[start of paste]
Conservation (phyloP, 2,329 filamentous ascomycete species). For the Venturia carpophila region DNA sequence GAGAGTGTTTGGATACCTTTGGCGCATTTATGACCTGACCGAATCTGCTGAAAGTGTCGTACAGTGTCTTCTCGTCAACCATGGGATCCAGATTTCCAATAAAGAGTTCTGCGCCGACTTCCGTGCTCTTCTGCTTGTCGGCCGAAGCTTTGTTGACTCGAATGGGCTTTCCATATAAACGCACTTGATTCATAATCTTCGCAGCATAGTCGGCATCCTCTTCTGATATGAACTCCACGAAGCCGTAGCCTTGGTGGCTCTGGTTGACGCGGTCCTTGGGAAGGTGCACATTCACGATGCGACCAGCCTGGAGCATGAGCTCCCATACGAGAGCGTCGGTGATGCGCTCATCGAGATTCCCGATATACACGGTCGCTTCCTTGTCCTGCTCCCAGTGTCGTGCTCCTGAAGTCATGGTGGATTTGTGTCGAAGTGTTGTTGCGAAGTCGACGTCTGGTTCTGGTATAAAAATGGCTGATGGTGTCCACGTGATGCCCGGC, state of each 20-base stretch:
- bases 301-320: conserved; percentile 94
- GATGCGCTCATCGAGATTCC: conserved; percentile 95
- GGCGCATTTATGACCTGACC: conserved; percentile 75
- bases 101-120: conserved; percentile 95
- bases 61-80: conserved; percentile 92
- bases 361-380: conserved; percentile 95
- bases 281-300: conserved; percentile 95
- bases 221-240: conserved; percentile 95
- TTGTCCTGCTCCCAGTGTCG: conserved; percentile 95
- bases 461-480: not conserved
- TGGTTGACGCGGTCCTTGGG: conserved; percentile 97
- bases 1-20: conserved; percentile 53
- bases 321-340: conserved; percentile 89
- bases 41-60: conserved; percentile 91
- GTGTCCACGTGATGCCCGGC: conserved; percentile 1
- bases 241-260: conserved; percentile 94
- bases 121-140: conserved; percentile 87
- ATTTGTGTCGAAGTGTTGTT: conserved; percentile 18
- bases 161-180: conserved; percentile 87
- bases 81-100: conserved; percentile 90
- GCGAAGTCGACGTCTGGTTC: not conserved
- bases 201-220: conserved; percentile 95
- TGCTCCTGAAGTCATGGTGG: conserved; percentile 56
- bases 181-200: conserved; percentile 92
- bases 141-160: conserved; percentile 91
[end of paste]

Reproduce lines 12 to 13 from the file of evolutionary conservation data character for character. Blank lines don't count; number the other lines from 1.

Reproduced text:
- TGGTTGACGCGGTCCTTGGG: conserved; percentile 97
- bases 1-20: conserved; percentile 53